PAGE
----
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Poem by Walter Scott
To the Sub-Prior
Good evening, Sir Priest, and so late as you ride, With your mule so fair, and your mantle so wide; But ride you through valley, or ride you o'er hill. There is one that has warrant to wait on you still. Back, back, The volume black! I have a warrant to carry it back. What, ho! Sub-Prior, and came you but here To conjure a book from a dead woman's bier? Sain you, and save you, be wary and wise, Ride back with the book, or you'll pay for your prize. Back, back. There's death in the track! In the name of my master I bid thee bear back. 'In the name of MY Master,' said the astonished monk, 'that name before which all things created tremble, I conjure thee to say what thou art that hauntest me thus?' The same voice replied,- That which is neither ill nor well, That which belongs not to Heaven nor to hell, A wreath of the mist, a bubble of the stream, 'Twixt a waking thought and a sleeping dream; A form that men spy With the half-shut eye. In the beams of the setting sun, am I. Vainly, Sir Prior, wouldst thou bar me my right! Like the star when it shoots, I can dart through the night; I can dance on the torrent and ride on the air, And travel the world with the bonny night-mare. Again, again, At the crook of the glen, Where bickers the burnie, I'll meet thee again. Men of good are bold as sackless Men of rude are wild and reckless, Lie thou still In the nook of the hill. For those be before thee that wish thee ill.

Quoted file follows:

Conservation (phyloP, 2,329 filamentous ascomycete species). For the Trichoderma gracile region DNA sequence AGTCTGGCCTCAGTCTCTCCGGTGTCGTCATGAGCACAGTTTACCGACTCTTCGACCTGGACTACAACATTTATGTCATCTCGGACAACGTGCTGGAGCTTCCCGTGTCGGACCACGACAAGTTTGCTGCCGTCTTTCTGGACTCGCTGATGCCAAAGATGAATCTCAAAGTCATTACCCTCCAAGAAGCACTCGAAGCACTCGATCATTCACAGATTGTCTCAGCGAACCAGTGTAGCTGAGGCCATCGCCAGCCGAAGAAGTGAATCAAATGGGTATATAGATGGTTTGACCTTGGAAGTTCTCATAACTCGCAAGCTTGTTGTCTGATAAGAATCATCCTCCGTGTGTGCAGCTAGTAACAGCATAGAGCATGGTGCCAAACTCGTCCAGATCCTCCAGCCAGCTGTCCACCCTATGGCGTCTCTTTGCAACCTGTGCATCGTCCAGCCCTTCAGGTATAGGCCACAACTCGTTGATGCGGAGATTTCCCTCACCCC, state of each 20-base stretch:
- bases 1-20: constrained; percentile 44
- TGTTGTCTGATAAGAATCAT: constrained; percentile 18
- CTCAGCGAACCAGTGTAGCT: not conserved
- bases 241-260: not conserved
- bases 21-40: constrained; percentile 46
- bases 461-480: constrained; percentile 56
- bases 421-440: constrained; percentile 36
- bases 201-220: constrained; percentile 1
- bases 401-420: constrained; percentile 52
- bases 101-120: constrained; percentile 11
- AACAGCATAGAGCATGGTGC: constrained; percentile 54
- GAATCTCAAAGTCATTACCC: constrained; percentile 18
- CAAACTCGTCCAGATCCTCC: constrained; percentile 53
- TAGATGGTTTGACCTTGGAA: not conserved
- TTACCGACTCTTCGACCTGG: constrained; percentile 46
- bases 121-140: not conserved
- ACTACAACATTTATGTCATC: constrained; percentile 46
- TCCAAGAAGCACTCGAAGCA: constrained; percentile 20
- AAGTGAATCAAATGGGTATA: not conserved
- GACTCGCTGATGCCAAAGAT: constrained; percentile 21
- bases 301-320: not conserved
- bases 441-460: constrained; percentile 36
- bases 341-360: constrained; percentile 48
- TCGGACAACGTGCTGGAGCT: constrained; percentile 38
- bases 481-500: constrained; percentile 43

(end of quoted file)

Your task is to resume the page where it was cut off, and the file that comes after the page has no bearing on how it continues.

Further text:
Walter Scott's other poems:
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